Government establishes new respiratory clinic
On 16 September 2021, Minister for Workplace Safety Ingrid Stitt announced the opening of Australia’s only dedicated public hospital occupational respiratory clinic, The Alfred Occupational Respiratory Clinic.
The Alfred Occupational Respiratory Clinic is a partnership between the Alfred Hospital and WorkSafe Victoria and offers a centralised, comprehensive and multidisciplinary approach to diagnosis and management of occupational respiratory diseases, including silicosis.
The clinic builds on WorkSafe’s free silica health screening program which is part of the Victorian Government’s Silica Action Plan to prevent unsafe silica exposure. The plan also includes the development of permanent regulations to introduce a state-wide ban on the uncontrolled dry-cutting of engineered stone, a revised silica compliance code and developing Australia’s first licencing scheme. The Occupational Health and Safety Amendment (Crystalline Silica) Regulations 2021 are due to be made before the end of 2021.
More than 990 workers in Victoria's stonemason industry have completed an initial assessment with WorkSafe's free silica health screening program since it commenced in May 2019. Tragically, there have so far been 168 worker's compensation claims resulting from a positive diagnosis, and a process is in place to ensure affected workers and their families get the support they need. Read more: Victorian Government’s announcement and further information on health assessments. WorkSafe media release: Be Silica smart and get tested at new clinic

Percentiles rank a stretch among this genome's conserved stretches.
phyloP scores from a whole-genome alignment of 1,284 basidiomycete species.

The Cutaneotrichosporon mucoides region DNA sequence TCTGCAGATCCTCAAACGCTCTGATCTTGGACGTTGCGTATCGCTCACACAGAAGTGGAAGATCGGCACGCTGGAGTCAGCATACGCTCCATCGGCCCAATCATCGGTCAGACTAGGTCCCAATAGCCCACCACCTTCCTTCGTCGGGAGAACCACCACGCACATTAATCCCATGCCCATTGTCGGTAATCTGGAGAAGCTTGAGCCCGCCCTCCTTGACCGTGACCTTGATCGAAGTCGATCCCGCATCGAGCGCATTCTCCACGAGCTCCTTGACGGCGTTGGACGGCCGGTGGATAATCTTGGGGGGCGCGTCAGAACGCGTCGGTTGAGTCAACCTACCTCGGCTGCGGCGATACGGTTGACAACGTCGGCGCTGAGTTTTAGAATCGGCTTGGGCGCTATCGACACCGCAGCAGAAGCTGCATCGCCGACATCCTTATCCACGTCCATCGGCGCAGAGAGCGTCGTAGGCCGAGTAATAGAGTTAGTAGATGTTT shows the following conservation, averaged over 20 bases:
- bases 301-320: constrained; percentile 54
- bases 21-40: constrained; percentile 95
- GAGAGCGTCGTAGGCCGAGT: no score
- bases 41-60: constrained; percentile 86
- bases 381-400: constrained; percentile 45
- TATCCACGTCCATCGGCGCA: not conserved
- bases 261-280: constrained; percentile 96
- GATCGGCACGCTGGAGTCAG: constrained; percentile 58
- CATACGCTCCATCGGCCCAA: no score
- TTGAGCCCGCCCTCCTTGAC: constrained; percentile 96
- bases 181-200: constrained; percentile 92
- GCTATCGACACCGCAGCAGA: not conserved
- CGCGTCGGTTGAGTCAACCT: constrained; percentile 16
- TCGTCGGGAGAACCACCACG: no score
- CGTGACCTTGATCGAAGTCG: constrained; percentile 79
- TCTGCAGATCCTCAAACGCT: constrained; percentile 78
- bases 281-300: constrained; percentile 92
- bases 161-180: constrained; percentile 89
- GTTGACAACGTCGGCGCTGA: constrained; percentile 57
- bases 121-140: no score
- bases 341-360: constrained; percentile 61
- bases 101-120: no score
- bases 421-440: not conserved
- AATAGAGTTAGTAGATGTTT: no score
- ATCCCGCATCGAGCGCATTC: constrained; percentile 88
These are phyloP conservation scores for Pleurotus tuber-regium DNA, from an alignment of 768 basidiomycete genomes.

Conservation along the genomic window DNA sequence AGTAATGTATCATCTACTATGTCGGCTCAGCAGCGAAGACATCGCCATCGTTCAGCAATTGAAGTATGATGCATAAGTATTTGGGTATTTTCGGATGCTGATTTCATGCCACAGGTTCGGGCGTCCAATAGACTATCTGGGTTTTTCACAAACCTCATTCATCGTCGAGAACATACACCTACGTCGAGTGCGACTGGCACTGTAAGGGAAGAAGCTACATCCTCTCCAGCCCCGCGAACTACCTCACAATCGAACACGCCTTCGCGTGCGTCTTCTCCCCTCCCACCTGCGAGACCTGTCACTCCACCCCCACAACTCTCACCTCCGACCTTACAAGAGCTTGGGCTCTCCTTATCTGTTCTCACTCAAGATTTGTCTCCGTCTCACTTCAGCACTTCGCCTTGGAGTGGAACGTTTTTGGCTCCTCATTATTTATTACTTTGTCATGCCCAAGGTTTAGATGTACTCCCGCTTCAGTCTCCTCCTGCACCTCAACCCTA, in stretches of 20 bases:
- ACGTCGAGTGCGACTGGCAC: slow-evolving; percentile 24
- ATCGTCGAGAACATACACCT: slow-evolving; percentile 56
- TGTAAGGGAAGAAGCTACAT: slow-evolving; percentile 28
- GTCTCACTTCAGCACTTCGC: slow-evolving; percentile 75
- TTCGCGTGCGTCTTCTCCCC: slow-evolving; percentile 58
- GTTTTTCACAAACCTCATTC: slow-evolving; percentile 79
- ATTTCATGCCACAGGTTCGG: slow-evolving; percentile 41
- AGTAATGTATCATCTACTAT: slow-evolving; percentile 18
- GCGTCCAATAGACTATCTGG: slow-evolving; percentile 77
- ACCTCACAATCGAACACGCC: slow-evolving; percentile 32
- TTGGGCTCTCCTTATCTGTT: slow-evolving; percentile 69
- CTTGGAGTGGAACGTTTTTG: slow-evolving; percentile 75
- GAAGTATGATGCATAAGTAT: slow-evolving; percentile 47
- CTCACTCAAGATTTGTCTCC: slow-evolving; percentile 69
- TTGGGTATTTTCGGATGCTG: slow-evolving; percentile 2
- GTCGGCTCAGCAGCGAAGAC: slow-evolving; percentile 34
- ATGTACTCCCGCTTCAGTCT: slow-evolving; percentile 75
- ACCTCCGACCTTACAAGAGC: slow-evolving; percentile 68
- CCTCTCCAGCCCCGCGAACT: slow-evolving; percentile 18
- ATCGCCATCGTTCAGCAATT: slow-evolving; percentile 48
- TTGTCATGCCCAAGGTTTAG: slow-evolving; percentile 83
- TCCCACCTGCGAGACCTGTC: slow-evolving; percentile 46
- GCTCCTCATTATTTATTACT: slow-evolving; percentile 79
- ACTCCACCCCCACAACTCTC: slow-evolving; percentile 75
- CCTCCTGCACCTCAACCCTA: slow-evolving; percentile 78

WorkSafe: Too many workers face this every day - It's never OK
WorkSafe Victoria has produced a new, M-rated, video which covers off some of the violent situations workers in various industries face each day. Work-related violence involves incidents in which a person is abused, threatened or assaulted in circumstances relating to their work. This definition covers a broad range of actions and behaviours that can create a risk to the health and safety of employees. It includes behaviour sometimes described as acting out, challenging behaviour and behaviours of concern. On this page there are links to further information for workers and employers. Check the video out here.
The latest edition of WorkSafe's newsletter for HSRs was posted yesterday. The newsletter contains information on events being run by the regulator during Health and Safety Month.
The newsletter also promotes WorkSafe's HSR Support Channel app (powered by CodeSafe). By downloading the app, HSRs can get quick and easy access to commonly used guidance and other helpful materials. Some of the resources available on the app include:
- Compliance codes and Consultation info
- Assistance on HSR powers
The newsletter announces WorkSafe's current 6 week prevention blitz on falls, following the tragic death of a 23-year-old carpenter. There's more information for HSRs in the newsletter, including where to go for support. Check out the newsletter online here.
OHS Month: WorkSafe Victoria events